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PC Reads hosts free screening of film highlighting literacy crisis

Illiteracy is a hidden crisis in America. PC Reads, a local non profit, is hosting a screening of the film “The Truth About Reading” which highlights the problem and what can be done about it.
Celeste Noche
Illiteracy is a hidden crisis in America. PC Reads, a local non profit, is hosting a screening of the film “The Truth About Reading” which highlights the problem and what can be done about it.

“The Truth About Reading,” a film about illiteracy in the United States, will be shown on Thursday at the Park City Library.

According to the National Center for Educational Statistics, 43 million adults are functionally illiterate, which means they read at about a third grade level.

A local nonprofit organization is working to change those statistics.

Elissa Aten, co-founder and executive director of PC Reads, said the organization’s mission is to recognize, educate and advocate for dyslexic students in Summit County.

“I would love for people to really open their eyes more as to why this illiteracy crisis, you know, it's not just a factor of socioeconomic status," Aten said. "It's not just the lack of books in houses and there are things that we can do to improve those rates.”

PC Reads is hosting a free screening of “The Truth About Reading” because it aligns with the organization’s mission and it highlights the hidden illiteracy crisis in America.

“The film follows the story of two adult men who learned to read very late in life, two adult men who were very successful despite being considered illiterate, and interviews many experts who share why this was able to happen, and what we can do to make a positive change so that more children learn to read while they're in school,” she said.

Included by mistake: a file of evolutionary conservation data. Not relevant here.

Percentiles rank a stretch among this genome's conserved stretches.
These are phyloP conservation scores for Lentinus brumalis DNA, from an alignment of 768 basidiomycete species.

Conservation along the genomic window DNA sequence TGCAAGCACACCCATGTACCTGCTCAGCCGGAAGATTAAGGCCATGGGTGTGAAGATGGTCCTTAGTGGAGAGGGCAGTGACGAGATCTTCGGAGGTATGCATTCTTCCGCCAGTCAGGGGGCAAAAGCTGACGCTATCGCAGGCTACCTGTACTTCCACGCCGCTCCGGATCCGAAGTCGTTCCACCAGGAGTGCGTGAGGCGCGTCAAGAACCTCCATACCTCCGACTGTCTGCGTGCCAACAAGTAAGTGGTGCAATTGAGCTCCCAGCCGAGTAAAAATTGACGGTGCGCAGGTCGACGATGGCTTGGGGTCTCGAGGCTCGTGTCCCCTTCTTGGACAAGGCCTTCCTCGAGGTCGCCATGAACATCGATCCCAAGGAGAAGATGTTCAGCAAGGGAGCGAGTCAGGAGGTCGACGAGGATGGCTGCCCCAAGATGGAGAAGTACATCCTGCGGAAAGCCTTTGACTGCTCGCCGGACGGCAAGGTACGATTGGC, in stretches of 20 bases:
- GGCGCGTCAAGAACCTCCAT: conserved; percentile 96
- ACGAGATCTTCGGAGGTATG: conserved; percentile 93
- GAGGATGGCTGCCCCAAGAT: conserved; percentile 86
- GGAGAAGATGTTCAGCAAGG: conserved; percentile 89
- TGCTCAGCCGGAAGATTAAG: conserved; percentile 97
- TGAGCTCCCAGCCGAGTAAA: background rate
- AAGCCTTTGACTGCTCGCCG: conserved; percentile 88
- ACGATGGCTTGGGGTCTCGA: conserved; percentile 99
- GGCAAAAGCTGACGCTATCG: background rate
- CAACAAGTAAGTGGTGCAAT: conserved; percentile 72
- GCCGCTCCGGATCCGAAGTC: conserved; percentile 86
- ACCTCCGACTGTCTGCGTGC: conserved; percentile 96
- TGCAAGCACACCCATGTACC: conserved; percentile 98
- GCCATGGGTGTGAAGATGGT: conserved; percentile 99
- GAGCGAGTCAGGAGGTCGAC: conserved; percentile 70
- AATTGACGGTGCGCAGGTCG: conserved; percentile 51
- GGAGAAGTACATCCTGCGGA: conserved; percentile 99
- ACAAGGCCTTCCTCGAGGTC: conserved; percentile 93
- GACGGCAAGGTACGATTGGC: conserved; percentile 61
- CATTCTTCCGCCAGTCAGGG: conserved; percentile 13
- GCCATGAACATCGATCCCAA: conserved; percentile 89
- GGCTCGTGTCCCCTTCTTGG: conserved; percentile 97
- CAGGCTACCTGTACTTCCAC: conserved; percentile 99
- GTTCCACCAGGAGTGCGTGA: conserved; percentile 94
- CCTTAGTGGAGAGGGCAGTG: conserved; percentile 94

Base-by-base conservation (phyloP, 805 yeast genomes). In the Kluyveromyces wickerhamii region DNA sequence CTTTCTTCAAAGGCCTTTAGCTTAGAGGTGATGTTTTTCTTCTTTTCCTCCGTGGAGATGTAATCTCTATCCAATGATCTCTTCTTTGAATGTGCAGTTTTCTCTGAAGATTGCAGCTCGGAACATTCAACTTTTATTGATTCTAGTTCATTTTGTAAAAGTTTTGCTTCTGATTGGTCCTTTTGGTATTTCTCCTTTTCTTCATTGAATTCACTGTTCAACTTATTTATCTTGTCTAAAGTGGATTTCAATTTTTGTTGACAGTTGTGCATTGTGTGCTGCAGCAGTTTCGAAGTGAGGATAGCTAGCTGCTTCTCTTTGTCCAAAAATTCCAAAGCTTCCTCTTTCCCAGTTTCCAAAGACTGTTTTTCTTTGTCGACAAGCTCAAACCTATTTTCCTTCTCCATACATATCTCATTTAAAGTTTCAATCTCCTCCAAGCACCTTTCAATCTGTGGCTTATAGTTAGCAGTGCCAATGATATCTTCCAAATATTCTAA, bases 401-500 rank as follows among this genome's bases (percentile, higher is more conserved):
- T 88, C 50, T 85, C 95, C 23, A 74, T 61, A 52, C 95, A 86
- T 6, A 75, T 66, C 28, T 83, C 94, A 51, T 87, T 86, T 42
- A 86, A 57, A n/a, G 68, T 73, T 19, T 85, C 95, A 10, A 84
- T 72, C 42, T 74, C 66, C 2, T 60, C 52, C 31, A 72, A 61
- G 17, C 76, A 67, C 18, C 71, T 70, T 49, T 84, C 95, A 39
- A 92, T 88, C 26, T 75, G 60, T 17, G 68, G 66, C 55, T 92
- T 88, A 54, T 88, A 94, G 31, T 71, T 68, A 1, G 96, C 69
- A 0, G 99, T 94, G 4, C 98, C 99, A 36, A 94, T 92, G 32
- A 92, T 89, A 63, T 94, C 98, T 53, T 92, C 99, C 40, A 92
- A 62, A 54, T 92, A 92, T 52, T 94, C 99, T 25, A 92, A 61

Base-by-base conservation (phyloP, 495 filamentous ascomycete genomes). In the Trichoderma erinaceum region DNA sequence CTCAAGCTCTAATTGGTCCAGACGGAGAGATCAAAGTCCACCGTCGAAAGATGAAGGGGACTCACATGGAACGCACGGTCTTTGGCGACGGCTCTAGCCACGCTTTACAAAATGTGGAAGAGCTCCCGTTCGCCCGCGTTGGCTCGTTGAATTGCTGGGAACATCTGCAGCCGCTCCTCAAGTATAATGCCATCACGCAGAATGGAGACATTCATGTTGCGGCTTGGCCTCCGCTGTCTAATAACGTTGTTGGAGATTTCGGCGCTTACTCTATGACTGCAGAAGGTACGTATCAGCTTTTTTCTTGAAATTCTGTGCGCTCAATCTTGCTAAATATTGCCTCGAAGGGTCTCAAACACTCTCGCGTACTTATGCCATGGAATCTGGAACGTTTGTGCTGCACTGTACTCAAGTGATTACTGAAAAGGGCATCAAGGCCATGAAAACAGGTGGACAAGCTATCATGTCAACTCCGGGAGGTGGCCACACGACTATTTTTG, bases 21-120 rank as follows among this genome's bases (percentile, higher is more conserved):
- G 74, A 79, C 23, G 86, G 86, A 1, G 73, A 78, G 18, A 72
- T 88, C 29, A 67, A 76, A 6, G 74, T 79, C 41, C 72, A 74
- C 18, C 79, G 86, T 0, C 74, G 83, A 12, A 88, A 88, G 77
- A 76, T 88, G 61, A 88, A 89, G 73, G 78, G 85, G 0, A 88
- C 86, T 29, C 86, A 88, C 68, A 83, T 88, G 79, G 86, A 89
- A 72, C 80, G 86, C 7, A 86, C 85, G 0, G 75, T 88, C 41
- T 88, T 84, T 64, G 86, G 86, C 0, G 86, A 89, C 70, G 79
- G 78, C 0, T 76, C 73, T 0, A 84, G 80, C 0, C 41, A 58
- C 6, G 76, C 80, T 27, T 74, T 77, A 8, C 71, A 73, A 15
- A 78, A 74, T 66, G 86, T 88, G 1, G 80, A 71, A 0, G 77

According to the film, more than half of children nationwide are not reading at grade level. Aten said the statistics in Utah are similar.

“I think it's 33% of third graders are considered proficient. And I think the statistic in Utah is around 40%," Aten said. "And that also is one reason we have recent legislation last spring, Senate Bill 127, which is early literacy outcomes improvement. And the goal through this bill is to increase in Utah that statistic to 70%, through training teachers and bringing effective reading instruction into the curriculum based on the science of reading.”

Aten said even though reading is one of the most researched and studied areas of education, the research hasn’t made it into teacher training or curriculum. She explained that 40% of people will just naturally be able to read because their brain is wired a certain way.

“And the other 60% really need to be effectively taught through structured literacy, which means breaking things down, explicitly understanding the rules of the English language, understanding why words are spelled, understanding the morphology, the meaning behind words. And I am not an expert in that; I don't teach kids how to read. But I do understand that the science is there to say that if you teach all kids this way, it will benefit all versus just, you know, a few kids.”

Aten said it will take time for current research to make into the classrooms.

“I think it's going to take time because teachers need to have this training. They need to be able to implement it," she said. "It's going to take money for school districts across the nation to change their curriculum and the support of communities while this change is being made.”

“The Truth About Reading” screening is 7 p.m. at the Santy Auditorium in the Park City Library at 1255 Park Ave.

Tickets are free but registration is required.

There will be a panel after the film.